Thursday 23 February 2012


Certainly not everyone’s cup of tea, but if you’re a transvestite biking artist (Or is that biking transvestite artist? Artistic biking transvestite?) with a deep desire to take your 50-year-old teddy bear (Mr. Measles – in the glass box) on a pilgrimage to Germany in style, this custom knucklehead may be just the ticket.
There’s an interesting write-up on the artist and the bike here. Best observation: “While custom shops, tattoo parlors, and clothing outlets are busy selling 'individuality', Perry has taken a brave and lonely path, to BE an individual.” He sure has.

Thursday 16 February 2012

3-second memory

goldfishThere’s a long-standing myth that goldfish only have a 3-second memory. In other words their entire understanding and knowledge of their universe began 3 seconds ago, and by the time they read this sentence (if they could read) their world will have changed. (I sometimes wish I had that affect on all my readers, but I digress.)
In fact it’s been demonstrated that goldfish have very good memories, up to 6 months or more in some cases. But that doesn’t serve my purpose at  the moment, so let’s stick with 3 seconds for now.
This came up again a day or so ago when I heard someone on the radio mention the 3-second memory fiction as if it were fact. It also happened to be at the same time I was outdoors on a beautiful, sunny, warm day desperate for a ride but knowing full well I was at least a month away from having ice-free roads on which to ride.
Truth be told I was daydreaming about that perfect ride I’m sure to have as soon as the snow goes and I no longer have to bundle up like the Michelin man to avoid freezing to death in a 60 mph wind chill.
And in that odd way that the mind sometimes wanders and thoughts conflate I got to thinking that perhaps goldfish, if they really only had a 3 second memory, and if they really could ride, would always experience that perfect ride.
Just think about it. You have no history, no concerns beyond what happened in the past 3 seconds. You have no concept of a future and hence no worries about what’s around the next corner, or the next stage of your life. You are just here, just now. It’s you, a motorcycle, and a road. What could be more Zen, more in-the-moment than that? And isn’t that what the perfect ride is all about?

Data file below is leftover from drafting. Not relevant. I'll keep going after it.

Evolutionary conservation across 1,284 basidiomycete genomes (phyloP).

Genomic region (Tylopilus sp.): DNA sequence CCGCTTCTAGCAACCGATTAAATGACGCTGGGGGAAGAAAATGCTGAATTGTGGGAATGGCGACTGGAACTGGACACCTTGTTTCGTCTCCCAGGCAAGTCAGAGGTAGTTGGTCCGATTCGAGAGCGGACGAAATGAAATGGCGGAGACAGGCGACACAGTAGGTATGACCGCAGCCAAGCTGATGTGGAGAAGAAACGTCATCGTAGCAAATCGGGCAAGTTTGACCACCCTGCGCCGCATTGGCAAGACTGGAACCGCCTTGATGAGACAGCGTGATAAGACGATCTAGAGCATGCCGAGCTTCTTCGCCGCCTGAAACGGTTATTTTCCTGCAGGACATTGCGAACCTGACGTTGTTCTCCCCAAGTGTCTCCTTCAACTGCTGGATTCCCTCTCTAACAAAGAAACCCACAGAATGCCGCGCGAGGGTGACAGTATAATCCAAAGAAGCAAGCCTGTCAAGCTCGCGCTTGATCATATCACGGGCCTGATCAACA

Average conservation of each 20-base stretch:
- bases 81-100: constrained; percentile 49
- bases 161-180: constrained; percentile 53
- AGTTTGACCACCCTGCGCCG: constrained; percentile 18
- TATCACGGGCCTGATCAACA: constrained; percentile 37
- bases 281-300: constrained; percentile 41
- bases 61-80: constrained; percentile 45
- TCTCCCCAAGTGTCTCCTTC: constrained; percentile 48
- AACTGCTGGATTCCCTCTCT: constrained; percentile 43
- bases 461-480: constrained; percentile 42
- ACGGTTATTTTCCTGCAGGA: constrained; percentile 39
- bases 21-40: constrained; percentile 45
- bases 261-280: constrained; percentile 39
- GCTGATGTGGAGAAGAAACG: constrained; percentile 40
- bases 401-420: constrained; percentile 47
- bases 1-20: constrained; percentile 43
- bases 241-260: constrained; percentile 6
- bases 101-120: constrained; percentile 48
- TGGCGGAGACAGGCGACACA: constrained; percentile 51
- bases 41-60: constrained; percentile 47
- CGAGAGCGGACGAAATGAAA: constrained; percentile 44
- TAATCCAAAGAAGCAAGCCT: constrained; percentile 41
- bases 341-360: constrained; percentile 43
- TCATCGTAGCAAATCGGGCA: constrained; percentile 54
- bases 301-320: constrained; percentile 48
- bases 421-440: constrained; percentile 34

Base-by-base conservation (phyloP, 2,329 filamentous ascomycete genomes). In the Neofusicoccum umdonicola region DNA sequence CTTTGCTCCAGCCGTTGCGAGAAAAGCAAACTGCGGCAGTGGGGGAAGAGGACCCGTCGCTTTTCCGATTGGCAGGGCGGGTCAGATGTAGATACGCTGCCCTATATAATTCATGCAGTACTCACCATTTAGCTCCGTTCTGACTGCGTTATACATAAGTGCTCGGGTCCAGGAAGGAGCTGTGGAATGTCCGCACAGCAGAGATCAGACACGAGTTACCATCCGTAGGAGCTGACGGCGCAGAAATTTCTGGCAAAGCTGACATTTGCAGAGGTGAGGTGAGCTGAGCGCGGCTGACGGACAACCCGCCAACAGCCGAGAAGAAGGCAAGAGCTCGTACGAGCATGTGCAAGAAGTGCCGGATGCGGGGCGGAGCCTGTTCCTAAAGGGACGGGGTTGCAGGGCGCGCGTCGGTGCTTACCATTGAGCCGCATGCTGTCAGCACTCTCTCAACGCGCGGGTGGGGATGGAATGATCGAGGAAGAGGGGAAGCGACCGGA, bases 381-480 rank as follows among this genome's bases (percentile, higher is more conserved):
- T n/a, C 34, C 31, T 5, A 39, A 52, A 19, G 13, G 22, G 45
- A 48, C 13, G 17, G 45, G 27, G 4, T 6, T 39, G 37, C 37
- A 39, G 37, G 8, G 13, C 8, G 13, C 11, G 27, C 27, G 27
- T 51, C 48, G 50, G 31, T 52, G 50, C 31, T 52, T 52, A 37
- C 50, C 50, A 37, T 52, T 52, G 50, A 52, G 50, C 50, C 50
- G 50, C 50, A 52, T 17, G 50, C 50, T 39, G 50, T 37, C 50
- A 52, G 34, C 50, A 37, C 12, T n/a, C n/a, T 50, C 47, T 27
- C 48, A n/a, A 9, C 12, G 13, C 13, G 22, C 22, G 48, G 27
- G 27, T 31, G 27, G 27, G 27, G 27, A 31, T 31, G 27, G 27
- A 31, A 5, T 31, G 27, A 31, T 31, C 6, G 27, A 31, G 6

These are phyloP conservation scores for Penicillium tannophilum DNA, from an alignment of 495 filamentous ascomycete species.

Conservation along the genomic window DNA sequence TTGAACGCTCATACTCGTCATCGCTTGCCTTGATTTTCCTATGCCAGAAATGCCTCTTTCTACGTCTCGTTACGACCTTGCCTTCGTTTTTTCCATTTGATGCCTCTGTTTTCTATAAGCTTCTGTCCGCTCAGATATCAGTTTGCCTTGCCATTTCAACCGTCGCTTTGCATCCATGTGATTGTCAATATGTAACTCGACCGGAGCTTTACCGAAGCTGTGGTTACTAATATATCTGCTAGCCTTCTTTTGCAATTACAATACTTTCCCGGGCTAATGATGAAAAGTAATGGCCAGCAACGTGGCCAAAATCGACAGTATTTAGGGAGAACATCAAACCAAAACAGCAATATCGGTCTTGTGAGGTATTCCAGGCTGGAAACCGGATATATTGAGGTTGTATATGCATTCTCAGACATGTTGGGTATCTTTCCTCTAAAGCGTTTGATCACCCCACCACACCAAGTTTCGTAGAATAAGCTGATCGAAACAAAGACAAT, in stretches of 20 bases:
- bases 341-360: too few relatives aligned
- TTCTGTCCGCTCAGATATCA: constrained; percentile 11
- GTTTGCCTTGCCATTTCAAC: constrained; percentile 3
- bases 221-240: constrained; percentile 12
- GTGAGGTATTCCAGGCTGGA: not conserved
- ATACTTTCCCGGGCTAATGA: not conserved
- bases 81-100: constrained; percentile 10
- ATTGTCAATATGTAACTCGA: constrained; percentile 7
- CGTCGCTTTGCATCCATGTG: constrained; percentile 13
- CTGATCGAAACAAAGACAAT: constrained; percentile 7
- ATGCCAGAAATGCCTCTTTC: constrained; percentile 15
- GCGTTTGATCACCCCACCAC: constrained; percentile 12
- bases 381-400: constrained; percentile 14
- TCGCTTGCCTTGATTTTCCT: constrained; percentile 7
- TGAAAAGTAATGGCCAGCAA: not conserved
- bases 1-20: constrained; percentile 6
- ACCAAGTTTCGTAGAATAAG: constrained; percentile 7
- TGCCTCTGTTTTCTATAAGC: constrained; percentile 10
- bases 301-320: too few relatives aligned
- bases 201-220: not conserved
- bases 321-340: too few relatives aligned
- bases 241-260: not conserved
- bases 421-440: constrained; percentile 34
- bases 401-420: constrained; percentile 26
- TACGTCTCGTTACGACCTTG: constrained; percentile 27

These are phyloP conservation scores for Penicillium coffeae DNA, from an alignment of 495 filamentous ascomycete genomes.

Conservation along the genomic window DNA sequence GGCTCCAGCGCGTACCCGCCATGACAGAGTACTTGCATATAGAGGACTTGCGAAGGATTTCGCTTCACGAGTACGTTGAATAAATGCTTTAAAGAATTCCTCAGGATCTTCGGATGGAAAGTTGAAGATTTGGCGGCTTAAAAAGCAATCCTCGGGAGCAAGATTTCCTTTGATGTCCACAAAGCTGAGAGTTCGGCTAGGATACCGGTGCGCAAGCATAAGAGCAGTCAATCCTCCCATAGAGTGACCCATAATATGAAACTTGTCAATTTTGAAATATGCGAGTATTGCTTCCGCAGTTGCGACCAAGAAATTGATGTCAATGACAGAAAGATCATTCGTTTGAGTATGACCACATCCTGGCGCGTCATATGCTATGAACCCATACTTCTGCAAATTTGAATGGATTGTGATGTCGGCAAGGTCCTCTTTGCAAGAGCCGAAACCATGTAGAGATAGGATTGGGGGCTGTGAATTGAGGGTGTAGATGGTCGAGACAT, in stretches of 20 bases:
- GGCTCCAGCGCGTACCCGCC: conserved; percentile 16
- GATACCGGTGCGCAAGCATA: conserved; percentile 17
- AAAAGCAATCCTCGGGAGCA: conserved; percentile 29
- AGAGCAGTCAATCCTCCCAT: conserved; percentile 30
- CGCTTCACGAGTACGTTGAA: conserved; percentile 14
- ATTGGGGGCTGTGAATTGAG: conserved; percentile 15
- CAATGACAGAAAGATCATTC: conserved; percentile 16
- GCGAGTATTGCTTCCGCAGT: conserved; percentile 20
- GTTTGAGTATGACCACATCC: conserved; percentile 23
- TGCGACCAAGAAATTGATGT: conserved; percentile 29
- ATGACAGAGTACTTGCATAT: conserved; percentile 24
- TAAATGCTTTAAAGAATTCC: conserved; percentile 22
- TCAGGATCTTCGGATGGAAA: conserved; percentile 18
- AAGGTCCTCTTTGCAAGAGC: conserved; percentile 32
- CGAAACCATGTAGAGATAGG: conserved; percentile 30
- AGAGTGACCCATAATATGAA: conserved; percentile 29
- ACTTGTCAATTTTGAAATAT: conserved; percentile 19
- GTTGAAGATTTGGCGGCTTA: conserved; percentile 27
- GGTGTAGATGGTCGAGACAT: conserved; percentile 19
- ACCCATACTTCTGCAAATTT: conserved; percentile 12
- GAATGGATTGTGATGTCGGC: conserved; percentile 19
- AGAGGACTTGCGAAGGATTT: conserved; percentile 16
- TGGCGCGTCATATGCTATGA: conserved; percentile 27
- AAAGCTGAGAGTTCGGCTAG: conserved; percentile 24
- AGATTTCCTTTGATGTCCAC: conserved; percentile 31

Sunday 12 February 2012

Getting re-shod.

Have a brand new set of Dunlop K591s on order from Dennis Kirk so I’ll be on nice fresh rubber come the spring.

But in the meantime she’s looking a bit ugly.

Sunday 5 February 2012

Book review: Big Sid’s Vincati

by Matthew Biberman,
Big Sid's VincatiSid Biberman fell in love with motorcycles growing up in Norfolk Virginia. A favourite hangout was the local motorcycle shop where he would gaze longingly at the assorted machines for sale or in for repair, and read the motorcycling magazines scattered about. He craved speed and power, and the freedom those represented, so it didn’t take him long to be drawn to the Vincent, arguably the most powerful motorcycle of the day.  And when, in Rollie Free1948,  Rollie Free set a new world record of 150.313 mph for unstreamlined and unsupercharged bikes he was truly hooked.
Fast forward through many years of Vincent ownership and repairs to other owners’ bikes. Big Sid Biberman was the “go to” guy when it came to repairing and refurbishing Vincent motorcycles. But then, Big Sid’s fortunes turned. A serious heart attack, a failing marriage, and financial woes all sapped his will to live. That’s when his son, Matthew, suggested they build Big Sid’s dream bike, a Vincati.
vincatiThis is the story of Big Sid, son Matthew, and a dream they brought to life. It wasn’t an easy road and the project nearly got derailed on several occasions, but they overcame many obstacles, not least of which was their own somewhat dysfunctional relationship, to make the Vincati a reality.
Almost as a back story to the main narrative, the book provides a fascinating window into the world of vintage motorcycle ownership. Anyone who has been involved in such a community (I’ve dabbled on the fringes) will recognise many of the characters and relationships that develop between people who are passionate about and focused on a single marque – especially one as limited as the Vincent.
Big Sid’s Vincati was a very good read. Recommended.

Saturday 4 February 2012


Every so often, among all the rubbish that flows down the intertubes and across my screen, there will be a little gem. This is one such case.
As one of a series of old photos in a slide show, the picture is not attributed in any way. Nor is there any detail about when or where it was taken. From the styles I’d suggest somewhere in the US in the mid-50’s, but in reality anything you think you know about the photo is guesswork, so it can be whatever or wherever you want it to be.
What isn’t guesswork is at that time these women would have been considered trailblazers by some and outcasts (or worse) by others. But times have changed and these old photos serve to remind us just how much. And who knows, perhaps some of them are still riding today.
Update: With the comment from No Name over at The Motorcycle Project as a clue, a little more digging discovered this picture was taken July 7, 1949 by Loomis Dean for Life Magazine. There are a few more from the series available here. Thanks No Name.